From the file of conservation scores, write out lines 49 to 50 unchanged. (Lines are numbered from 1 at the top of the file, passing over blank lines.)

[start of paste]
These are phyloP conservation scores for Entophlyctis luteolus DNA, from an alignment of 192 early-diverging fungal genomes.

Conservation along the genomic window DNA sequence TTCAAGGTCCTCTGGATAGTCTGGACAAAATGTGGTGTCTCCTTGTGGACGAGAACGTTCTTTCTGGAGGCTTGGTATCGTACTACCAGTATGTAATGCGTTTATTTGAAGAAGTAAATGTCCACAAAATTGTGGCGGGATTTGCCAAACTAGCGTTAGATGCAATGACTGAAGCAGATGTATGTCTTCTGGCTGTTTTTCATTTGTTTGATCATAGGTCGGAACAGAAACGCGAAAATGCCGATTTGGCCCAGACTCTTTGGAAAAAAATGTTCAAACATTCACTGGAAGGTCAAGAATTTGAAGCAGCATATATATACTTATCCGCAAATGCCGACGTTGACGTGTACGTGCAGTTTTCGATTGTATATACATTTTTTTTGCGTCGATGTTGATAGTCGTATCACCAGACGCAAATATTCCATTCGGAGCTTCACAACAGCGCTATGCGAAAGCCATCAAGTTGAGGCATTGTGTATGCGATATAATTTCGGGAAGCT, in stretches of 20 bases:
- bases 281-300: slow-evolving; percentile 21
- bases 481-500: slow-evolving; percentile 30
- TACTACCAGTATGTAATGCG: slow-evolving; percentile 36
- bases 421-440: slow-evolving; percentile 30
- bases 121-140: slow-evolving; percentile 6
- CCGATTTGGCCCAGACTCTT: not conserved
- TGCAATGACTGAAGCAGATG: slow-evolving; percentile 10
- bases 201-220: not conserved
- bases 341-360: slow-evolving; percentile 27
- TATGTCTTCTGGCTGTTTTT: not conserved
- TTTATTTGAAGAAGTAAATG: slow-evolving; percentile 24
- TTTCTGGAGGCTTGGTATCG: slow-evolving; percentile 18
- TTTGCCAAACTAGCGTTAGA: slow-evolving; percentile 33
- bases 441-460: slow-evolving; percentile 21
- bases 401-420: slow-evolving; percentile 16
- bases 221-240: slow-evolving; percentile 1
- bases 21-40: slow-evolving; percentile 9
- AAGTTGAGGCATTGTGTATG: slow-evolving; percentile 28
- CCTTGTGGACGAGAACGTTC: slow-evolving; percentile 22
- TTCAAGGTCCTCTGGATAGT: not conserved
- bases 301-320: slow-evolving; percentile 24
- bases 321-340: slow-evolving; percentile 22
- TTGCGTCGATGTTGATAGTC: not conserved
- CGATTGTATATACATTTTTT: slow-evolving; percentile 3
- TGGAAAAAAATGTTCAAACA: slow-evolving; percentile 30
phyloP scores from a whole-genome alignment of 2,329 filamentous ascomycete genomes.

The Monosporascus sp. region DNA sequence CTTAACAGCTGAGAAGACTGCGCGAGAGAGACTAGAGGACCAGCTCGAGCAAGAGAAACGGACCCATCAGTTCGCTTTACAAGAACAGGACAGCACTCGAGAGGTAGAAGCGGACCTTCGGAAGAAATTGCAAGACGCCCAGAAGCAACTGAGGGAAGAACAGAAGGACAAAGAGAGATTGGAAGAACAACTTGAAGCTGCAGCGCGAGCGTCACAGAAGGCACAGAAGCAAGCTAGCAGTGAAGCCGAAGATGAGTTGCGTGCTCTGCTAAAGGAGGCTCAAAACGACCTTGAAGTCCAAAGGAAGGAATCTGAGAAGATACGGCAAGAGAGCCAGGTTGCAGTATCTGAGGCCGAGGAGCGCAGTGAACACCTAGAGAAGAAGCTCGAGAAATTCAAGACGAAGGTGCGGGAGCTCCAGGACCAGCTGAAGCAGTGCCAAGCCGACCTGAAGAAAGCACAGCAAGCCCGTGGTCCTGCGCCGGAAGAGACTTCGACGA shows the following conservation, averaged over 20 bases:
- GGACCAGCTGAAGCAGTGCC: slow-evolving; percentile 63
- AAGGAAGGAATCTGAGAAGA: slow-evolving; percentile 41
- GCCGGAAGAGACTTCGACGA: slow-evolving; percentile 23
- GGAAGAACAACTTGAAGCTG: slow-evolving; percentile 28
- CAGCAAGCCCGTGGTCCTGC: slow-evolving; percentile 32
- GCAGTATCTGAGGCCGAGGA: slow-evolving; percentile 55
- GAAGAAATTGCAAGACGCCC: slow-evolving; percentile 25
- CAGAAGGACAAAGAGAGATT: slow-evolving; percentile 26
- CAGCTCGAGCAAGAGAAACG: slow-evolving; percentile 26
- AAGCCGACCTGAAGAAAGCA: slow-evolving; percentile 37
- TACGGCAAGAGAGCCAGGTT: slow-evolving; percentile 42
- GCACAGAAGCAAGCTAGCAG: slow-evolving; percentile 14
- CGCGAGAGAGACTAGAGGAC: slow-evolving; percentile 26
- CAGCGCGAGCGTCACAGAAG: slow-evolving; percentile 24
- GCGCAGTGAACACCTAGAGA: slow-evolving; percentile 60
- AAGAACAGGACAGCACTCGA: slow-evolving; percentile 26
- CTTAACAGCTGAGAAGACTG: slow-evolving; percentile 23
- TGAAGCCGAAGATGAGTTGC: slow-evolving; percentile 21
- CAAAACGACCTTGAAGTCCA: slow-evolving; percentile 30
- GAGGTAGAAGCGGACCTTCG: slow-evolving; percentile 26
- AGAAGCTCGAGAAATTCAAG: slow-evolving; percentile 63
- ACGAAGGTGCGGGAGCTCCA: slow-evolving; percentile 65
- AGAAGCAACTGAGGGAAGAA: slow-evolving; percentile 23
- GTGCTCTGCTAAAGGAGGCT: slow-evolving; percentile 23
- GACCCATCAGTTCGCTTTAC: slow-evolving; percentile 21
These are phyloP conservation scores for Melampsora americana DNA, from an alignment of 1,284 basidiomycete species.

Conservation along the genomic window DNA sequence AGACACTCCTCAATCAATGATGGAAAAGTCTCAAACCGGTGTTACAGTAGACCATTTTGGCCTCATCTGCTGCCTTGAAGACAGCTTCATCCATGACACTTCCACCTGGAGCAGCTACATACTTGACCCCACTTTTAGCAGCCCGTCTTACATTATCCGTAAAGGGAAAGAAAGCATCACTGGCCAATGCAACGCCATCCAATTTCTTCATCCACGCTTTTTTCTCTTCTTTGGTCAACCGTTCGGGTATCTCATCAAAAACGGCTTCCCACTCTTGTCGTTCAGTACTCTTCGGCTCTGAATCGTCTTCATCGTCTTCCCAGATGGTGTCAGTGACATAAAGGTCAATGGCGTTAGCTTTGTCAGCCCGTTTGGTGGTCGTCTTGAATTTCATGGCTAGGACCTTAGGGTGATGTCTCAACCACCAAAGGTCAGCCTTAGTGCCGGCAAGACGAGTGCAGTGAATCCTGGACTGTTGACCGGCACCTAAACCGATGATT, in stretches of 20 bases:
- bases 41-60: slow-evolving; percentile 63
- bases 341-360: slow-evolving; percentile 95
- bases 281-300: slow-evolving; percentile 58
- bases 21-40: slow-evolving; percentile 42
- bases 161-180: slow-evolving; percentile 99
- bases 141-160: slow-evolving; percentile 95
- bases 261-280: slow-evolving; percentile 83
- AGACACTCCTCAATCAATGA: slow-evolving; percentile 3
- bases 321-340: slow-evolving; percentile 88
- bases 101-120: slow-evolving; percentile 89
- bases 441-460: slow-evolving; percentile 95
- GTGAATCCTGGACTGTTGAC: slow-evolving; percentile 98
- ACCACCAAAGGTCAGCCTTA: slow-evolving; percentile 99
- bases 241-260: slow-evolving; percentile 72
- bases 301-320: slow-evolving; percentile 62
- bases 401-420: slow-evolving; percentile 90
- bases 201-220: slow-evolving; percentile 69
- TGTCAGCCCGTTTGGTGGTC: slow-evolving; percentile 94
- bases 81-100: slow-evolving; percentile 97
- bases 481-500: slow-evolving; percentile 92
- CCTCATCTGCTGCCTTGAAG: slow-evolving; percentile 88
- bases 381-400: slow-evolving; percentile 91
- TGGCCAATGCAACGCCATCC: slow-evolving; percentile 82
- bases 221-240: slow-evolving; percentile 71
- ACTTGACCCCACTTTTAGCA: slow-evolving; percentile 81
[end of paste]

- GAGGTAGAAGCGGACCTTCG: slow-evolving; percentile 26
- AGAAGCTCGAGAAATTCAAG: slow-evolving; percentile 63